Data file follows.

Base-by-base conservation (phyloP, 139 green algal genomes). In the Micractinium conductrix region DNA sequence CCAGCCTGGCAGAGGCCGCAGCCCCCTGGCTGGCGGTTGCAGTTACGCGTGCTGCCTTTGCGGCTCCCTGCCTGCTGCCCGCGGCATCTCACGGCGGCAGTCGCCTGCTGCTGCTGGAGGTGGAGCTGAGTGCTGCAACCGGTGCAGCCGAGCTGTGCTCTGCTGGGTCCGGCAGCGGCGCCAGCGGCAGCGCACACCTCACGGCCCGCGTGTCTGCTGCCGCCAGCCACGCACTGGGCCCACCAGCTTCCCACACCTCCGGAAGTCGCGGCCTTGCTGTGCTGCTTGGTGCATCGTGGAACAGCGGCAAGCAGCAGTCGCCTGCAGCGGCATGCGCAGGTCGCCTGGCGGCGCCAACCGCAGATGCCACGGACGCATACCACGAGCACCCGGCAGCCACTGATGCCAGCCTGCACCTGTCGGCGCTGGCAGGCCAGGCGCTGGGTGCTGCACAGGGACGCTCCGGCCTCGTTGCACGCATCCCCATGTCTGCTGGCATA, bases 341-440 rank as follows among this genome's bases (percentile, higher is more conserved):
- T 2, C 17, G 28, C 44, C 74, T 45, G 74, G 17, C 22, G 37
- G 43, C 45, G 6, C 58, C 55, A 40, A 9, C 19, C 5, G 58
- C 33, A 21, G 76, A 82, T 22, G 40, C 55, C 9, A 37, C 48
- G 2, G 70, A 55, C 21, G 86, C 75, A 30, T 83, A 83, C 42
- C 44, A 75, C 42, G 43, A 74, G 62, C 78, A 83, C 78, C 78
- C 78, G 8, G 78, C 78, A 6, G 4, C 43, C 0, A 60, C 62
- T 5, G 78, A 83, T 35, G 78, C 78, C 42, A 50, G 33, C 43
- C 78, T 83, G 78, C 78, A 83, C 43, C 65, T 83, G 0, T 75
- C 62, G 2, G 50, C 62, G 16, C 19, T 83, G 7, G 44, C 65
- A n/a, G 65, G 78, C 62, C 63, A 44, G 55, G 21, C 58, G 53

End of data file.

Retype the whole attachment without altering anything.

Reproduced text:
Base-by-base conservation (phyloP, 139 green algal genomes). In the Micractinium conductrix region DNA sequence CCAGCCTGGCAGAGGCCGCAGCCCCCTGGCTGGCGGTTGCAGTTACGCGTGCTGCCTTTGCGGCTCCCTGCCTGCTGCCCGCGGCATCTCACGGCGGCAGTCGCCTGCTGCTGCTGGAGGTGGAGCTGAGTGCTGCAACCGGTGCAGCCGAGCTGTGCTCTGCTGGGTCCGGCAGCGGCGCCAGCGGCAGCGCACACCTCACGGCCCGCGTGTCTGCTGCCGCCAGCCACGCACTGGGCCCACCAGCTTCCCACACCTCCGGAAGTCGCGGCCTTGCTGTGCTGCTTGGTGCATCGTGGAACAGCGGCAAGCAGCAGTCGCCTGCAGCGGCATGCGCAGGTCGCCTGGCGGCGCCAACCGCAGATGCCACGGACGCATACCACGAGCACCCGGCAGCCACTGATGCCAGCCTGCACCTGTCGGCGCTGGCAGGCCAGGCGCTGGGTGCTGCACAGGGACGCTCCGGCCTCGTTGCACGCATCCCCATGTCTGCTGGCATA, bases 341-440 rank as follows among this genome's bases (percentile, higher is more conserved):
- T 2, C 17, G 28, C 44, C 74, T 45, G 74, G 17, C 22, G 37
- G 43, C 45, G 6, C 58, C 55, A 40, A 9, C 19, C 5, G 58
- C 33, A 21, G 76, A 82, T 22, G 40, C 55, C 9, A 37, C 48
- G 2, G 70, A 55, C 21, G 86, C 75, A 30, T 83, A 83, C 42
- C 44, A 75, C 42, G 43, A 74, G 62, C 78, A 83, C 78, C 78
- C 78, G 8, G 78, C 78, A 6, G 4, C 43, C 0, A 60, C 62
- T 5, G 78, A 83, T 35, G 78, C 78, C 42, A 50, G 33, C 43
- C 78, T 83, G 78, C 78, A 83, C 43, C 65, T 83, G 0, T 75
- C 62, G 2, G 50, C 62, G 16, C 19, T 83, G 7, G 44, C 65
- A n/a, G 65, G 78, C 62, C 63, A 44, G 55, G 21, C 58, G 53